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Name: Johnson v. United States
Case #: 13-7120
Court: US Supreme Court
District USSup
Opinion Date: 06/26/2015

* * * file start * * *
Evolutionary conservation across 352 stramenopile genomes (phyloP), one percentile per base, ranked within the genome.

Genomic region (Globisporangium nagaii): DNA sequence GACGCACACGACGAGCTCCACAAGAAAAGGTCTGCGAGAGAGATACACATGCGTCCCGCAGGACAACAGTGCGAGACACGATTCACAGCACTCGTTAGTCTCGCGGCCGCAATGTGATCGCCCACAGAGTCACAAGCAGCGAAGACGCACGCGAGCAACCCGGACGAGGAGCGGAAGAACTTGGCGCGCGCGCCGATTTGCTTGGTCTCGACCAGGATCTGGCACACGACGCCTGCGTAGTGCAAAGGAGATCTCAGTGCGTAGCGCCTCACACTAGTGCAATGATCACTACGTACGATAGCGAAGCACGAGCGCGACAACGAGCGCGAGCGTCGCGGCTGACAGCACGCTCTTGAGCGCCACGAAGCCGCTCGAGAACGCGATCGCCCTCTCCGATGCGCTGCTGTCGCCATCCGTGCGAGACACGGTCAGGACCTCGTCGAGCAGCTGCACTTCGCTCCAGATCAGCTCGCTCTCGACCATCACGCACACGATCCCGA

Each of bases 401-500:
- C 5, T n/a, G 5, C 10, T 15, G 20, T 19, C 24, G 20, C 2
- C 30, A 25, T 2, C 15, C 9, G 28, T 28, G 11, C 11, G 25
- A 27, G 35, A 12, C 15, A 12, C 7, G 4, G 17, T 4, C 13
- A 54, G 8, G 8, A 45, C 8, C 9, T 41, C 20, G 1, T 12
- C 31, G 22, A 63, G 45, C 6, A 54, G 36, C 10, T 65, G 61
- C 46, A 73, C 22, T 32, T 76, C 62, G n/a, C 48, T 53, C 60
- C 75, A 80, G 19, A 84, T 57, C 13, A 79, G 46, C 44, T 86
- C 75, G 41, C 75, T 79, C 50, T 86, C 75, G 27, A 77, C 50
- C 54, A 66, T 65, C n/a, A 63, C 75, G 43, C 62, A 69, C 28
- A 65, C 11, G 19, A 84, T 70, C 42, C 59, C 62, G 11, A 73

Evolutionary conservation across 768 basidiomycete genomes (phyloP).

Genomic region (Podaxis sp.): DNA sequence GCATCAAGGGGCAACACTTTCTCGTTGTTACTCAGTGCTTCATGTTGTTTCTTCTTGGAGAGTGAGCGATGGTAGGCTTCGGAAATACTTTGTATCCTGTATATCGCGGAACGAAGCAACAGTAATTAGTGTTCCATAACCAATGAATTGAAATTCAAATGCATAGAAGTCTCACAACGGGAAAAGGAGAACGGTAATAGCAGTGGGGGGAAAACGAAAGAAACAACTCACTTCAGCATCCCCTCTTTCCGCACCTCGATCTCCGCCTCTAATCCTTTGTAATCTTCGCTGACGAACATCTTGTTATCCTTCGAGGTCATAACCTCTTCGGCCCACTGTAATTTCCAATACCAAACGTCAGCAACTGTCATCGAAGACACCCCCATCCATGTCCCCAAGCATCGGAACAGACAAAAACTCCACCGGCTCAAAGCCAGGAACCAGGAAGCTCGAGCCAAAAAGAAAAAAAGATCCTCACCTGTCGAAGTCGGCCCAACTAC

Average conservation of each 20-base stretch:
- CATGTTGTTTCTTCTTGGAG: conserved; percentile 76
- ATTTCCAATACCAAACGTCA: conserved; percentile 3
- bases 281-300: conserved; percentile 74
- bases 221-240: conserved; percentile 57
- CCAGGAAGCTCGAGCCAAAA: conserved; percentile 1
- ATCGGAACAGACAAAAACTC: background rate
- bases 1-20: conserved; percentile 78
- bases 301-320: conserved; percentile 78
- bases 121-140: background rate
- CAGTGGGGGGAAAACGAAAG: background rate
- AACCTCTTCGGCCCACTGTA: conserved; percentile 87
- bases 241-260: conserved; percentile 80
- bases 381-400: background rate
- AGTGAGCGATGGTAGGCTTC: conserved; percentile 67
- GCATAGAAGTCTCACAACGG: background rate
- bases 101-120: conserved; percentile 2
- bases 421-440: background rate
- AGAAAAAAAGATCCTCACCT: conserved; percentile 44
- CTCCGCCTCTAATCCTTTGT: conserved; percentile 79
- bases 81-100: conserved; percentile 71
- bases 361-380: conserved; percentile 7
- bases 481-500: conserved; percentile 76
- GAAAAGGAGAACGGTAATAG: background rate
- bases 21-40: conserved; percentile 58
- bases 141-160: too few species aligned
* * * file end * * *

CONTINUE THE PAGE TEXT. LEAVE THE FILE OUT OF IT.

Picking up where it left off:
The Armed Career Criminal Act of 1984’s definition of “violent felony” as an offense that “involves conduct that presents a serious potential risk of physical injury to another” is unconstitutionally vague. Johnson was convicted in federal court of being a felon in possession of a gun. The court sentenced Johnson to a 15-year prison term under the Armed Career Criminal Act of 1984, which provides that a defendant who has previously been convicted of three or more “violent felonies” is subject to an increased prison sentence. The district court had concluded that a prior state conviction qualified as a violent felony under the “residual clause” of the Act, which provides that an offense that “involves conduct that presents a serious potential risk of physical injury to another” is a violent felony (18 U.S.C. § 924(e)(2)(B)). Johnson’s challenge to his sentence was rejected by the Eighth Circuit. The U.S. Supreme Court granted certiorari. Held: Reversed. The Fifth Amendment to the U.S. Constitution prohibits the taking of a person’s liberty under a criminal law that is so vague it fails to provide adequate notice of the conduct it proscribes or allows for arbitrary enforcement. It applies not only to statutes defining elements of crimes, but also to statutes prescribing sentences. In deciding whether the residual clause covers a crime, a court is required to picture the kind of conduct that the crime involves in “the ordinary case” and to judge whether that abstraction presents a serious risk of physical injury. Here, the Court concluded that this wide-ranging inquiry “both denies fair notice to defendants and invites arbitrary enforcement by judges,” thereby denying due process. There is uncertainty about how to estimate the risk because the assessment is tied to a judicially imagined “ordinary case,” not real-world facts or statutory elements. There is also uncertainty about how much risk it takes for a crime to qualify as a violent felony. The Court overturned its contrary holdings in James v. United States (2007) 550 U.S. 192, and Sykes v. United States (2011) 564 U.S. 1.